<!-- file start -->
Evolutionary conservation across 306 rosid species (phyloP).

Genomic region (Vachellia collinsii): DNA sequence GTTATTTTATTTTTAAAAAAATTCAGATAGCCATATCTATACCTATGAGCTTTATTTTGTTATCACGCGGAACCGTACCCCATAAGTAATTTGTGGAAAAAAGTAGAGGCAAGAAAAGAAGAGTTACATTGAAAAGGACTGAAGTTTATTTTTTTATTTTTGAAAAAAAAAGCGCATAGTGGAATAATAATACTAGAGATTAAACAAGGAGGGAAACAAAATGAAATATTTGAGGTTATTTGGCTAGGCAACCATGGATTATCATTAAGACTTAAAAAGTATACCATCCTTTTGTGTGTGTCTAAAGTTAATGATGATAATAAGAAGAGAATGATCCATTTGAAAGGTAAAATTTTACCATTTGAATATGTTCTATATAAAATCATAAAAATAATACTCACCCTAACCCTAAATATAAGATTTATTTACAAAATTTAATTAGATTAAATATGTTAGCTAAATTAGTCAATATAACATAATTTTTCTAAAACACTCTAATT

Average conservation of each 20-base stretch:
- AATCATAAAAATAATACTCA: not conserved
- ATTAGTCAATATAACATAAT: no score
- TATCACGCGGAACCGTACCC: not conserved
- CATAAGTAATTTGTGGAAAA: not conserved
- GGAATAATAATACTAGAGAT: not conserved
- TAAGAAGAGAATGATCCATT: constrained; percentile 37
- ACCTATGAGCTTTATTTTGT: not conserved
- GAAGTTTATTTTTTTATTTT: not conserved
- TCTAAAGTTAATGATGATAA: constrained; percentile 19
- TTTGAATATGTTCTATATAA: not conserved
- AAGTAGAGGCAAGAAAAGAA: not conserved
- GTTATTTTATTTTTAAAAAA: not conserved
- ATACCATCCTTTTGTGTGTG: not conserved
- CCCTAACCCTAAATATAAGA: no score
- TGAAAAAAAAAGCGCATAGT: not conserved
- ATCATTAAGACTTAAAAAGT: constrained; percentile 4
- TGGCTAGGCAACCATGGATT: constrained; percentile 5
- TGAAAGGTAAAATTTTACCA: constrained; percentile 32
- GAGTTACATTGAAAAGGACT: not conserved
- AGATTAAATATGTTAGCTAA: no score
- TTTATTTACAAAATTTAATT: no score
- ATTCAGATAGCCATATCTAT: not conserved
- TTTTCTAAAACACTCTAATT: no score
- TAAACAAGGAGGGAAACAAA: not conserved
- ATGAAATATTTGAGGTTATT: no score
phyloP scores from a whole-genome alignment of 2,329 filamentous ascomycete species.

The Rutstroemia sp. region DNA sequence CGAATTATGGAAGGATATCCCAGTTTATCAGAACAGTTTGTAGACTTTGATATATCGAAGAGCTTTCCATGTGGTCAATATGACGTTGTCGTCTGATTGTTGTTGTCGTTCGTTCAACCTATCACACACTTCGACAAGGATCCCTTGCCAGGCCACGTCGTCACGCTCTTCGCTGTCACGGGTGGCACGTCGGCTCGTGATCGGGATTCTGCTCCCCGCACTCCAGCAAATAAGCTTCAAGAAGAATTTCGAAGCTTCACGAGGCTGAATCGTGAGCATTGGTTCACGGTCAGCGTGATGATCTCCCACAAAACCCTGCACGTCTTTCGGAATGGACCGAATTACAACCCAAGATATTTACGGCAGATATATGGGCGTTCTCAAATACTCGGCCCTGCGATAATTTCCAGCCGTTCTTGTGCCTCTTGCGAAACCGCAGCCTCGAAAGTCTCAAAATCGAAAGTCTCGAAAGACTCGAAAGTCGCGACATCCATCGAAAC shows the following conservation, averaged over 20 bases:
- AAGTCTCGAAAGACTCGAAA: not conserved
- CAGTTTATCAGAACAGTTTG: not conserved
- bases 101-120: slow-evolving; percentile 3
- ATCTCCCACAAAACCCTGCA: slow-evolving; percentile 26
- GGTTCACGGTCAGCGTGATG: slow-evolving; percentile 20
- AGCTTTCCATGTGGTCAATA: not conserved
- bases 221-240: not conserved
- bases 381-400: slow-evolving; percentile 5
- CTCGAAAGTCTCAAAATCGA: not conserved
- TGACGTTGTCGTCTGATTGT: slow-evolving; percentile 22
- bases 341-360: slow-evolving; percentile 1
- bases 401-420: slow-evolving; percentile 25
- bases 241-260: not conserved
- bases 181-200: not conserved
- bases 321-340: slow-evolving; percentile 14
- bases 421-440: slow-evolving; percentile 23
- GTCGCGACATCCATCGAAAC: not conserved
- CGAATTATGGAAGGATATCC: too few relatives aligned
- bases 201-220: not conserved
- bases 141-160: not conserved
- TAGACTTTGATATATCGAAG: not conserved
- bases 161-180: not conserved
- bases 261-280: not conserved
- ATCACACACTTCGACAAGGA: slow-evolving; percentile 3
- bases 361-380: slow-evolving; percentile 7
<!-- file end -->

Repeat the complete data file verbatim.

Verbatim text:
Evolutionary conservation across 306 rosid species (phyloP).

Genomic region (Vachellia collinsii): DNA sequence GTTATTTTATTTTTAAAAAAATTCAGATAGCCATATCTATACCTATGAGCTTTATTTTGTTATCACGCGGAACCGTACCCCATAAGTAATTTGTGGAAAAAAGTAGAGGCAAGAAAAGAAGAGTTACATTGAAAAGGACTGAAGTTTATTTTTTTATTTTTGAAAAAAAAAGCGCATAGTGGAATAATAATACTAGAGATTAAACAAGGAGGGAAACAAAATGAAATATTTGAGGTTATTTGGCTAGGCAACCATGGATTATCATTAAGACTTAAAAAGTATACCATCCTTTTGTGTGTGTCTAAAGTTAATGATGATAATAAGAAGAGAATGATCCATTTGAAAGGTAAAATTTTACCATTTGAATATGTTCTATATAAAATCATAAAAATAATACTCACCCTAACCCTAAATATAAGATTTATTTACAAAATTTAATTAGATTAAATATGTTAGCTAAATTAGTCAATATAACATAATTTTTCTAAAACACTCTAATT

Average conservation of each 20-base stretch:
- AATCATAAAAATAATACTCA: not conserved
- ATTAGTCAATATAACATAAT: no score
- TATCACGCGGAACCGTACCC: not conserved
- CATAAGTAATTTGTGGAAAA: not conserved
- GGAATAATAATACTAGAGAT: not conserved
- TAAGAAGAGAATGATCCATT: constrained; percentile 37
- ACCTATGAGCTTTATTTTGT: not conserved
- GAAGTTTATTTTTTTATTTT: not conserved
- TCTAAAGTTAATGATGATAA: constrained; percentile 19
- TTTGAATATGTTCTATATAA: not conserved
- AAGTAGAGGCAAGAAAAGAA: not conserved
- GTTATTTTATTTTTAAAAAA: not conserved
- ATACCATCCTTTTGTGTGTG: not conserved
- CCCTAACCCTAAATATAAGA: no score
- TGAAAAAAAAAGCGCATAGT: not conserved
- ATCATTAAGACTTAAAAAGT: constrained; percentile 4
- TGGCTAGGCAACCATGGATT: constrained; percentile 5
- TGAAAGGTAAAATTTTACCA: constrained; percentile 32
- GAGTTACATTGAAAAGGACT: not conserved
- AGATTAAATATGTTAGCTAA: no score
- TTTATTTACAAAATTTAATT: no score
- ATTCAGATAGCCATATCTAT: not conserved
- TTTTCTAAAACACTCTAATT: no score
- TAAACAAGGAGGGAAACAAA: not conserved
- ATGAAATATTTGAGGTTATT: no score
phyloP scores from a whole-genome alignment of 2,329 filamentous ascomycete species.

The Rutstroemia sp. region DNA sequence CGAATTATGGAAGGATATCCCAGTTTATCAGAACAGTTTGTAGACTTTGATATATCGAAGAGCTTTCCATGTGGTCAATATGACGTTGTCGTCTGATTGTTGTTGTCGTTCGTTCAACCTATCACACACTTCGACAAGGATCCCTTGCCAGGCCACGTCGTCACGCTCTTCGCTGTCACGGGTGGCACGTCGGCTCGTGATCGGGATTCTGCTCCCCGCACTCCAGCAAATAAGCTTCAAGAAGAATTTCGAAGCTTCACGAGGCTGAATCGTGAGCATTGGTTCACGGTCAGCGTGATGATCTCCCACAAAACCCTGCACGTCTTTCGGAATGGACCGAATTACAACCCAAGATATTTACGGCAGATATATGGGCGTTCTCAAATACTCGGCCCTGCGATAATTTCCAGCCGTTCTTGTGCCTCTTGCGAAACCGCAGCCTCGAAAGTCTCAAAATCGAAAGTCTCGAAAGACTCGAAAGTCGCGACATCCATCGAAAC shows the following conservation, averaged over 20 bases:
- AAGTCTCGAAAGACTCGAAA: not conserved
- CAGTTTATCAGAACAGTTTG: not conserved
- bases 101-120: slow-evolving; percentile 3
- ATCTCCCACAAAACCCTGCA: slow-evolving; percentile 26
- GGTTCACGGTCAGCGTGATG: slow-evolving; percentile 20
- AGCTTTCCATGTGGTCAATA: not conserved
- bases 221-240: not conserved
- bases 381-400: slow-evolving; percentile 5
- CTCGAAAGTCTCAAAATCGA: not conserved
- TGACGTTGTCGTCTGATTGT: slow-evolving; percentile 22
- bases 341-360: slow-evolving; percentile 1
- bases 401-420: slow-evolving; percentile 25
- bases 241-260: not conserved
- bases 181-200: not conserved
- bases 321-340: slow-evolving; percentile 14
- bases 421-440: slow-evolving; percentile 23
- GTCGCGACATCCATCGAAAC: not conserved
- CGAATTATGGAAGGATATCC: too few relatives aligned
- bases 201-220: not conserved
- bases 141-160: not conserved
- TAGACTTTGATATATCGAAG: not conserved
- bases 161-180: not conserved
- bases 261-280: not conserved
- ATCACACACTTCGACAAGGA: slow-evolving; percentile 3
- bases 361-380: slow-evolving; percentile 7